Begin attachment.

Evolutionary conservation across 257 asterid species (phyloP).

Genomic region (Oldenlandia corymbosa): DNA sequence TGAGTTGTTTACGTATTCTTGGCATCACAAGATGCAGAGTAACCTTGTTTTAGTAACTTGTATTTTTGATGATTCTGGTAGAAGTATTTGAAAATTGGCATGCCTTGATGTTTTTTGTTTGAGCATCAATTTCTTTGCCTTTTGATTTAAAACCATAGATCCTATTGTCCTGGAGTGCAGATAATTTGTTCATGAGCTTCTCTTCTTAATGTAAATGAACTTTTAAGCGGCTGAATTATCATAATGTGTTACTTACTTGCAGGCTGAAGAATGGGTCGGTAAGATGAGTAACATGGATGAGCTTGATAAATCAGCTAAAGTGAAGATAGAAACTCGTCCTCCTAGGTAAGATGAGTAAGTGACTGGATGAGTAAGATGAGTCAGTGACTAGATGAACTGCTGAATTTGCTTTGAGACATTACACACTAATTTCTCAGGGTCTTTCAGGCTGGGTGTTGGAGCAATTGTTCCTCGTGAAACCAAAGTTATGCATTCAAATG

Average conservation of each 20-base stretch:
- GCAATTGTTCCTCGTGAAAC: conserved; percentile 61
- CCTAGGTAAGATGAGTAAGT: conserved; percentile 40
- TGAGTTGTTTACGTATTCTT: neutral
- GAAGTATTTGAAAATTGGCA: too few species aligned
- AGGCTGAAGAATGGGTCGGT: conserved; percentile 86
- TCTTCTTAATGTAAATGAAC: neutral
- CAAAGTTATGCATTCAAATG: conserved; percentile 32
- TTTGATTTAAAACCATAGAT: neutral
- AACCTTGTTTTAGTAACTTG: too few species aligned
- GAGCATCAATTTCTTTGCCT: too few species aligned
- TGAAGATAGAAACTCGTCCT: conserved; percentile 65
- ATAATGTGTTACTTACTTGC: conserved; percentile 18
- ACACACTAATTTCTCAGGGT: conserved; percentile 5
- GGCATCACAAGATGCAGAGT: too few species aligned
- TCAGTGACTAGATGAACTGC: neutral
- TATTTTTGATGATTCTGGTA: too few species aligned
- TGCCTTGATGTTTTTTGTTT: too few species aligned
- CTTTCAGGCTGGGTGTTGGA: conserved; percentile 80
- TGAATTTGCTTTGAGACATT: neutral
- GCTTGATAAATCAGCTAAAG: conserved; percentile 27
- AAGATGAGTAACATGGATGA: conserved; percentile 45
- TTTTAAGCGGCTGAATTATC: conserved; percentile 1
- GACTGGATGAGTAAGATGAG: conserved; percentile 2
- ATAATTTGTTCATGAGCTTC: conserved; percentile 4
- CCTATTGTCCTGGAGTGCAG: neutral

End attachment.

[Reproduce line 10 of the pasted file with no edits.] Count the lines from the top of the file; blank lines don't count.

- CAAAGTTATGCATTCAAATG: conserved; percentile 32